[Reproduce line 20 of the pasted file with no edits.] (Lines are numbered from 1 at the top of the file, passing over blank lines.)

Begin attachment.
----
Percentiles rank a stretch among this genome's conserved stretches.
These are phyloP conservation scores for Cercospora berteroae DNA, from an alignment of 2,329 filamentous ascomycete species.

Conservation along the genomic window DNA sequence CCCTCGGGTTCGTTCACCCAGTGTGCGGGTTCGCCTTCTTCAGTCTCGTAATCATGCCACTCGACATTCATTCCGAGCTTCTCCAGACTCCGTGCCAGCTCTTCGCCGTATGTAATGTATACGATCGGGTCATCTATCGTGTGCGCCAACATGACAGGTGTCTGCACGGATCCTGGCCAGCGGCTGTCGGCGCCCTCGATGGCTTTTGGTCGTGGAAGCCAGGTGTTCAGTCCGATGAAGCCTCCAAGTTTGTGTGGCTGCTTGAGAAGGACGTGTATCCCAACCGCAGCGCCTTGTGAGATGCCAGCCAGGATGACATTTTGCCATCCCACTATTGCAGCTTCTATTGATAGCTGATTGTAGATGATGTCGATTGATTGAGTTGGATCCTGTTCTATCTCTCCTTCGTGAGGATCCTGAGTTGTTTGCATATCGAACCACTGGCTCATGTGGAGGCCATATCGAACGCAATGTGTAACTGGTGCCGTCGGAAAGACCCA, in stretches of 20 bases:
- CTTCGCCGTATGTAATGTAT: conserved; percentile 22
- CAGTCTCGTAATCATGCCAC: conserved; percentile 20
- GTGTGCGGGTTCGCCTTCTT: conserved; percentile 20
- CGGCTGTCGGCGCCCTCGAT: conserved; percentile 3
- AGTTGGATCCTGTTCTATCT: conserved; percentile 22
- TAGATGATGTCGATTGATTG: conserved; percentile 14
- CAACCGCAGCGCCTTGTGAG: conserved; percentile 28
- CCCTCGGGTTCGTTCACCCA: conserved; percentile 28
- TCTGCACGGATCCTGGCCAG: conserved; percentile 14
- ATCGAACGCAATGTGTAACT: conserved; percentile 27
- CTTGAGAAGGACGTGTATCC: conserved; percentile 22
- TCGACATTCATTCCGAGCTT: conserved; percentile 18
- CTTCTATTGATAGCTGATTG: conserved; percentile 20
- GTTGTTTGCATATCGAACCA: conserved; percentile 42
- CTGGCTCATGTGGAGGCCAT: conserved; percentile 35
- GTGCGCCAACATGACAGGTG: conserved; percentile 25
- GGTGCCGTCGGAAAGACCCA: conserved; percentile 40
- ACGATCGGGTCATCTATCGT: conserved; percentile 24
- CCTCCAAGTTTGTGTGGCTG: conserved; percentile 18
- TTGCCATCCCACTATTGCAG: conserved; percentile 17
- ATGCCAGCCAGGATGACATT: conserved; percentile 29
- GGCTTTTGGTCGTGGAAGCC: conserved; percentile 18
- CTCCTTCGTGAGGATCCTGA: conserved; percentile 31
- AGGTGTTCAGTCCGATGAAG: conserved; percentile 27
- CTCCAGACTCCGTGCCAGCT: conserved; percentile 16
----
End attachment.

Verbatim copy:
- GGTGCCGTCGGAAAGACCCA: conserved; percentile 40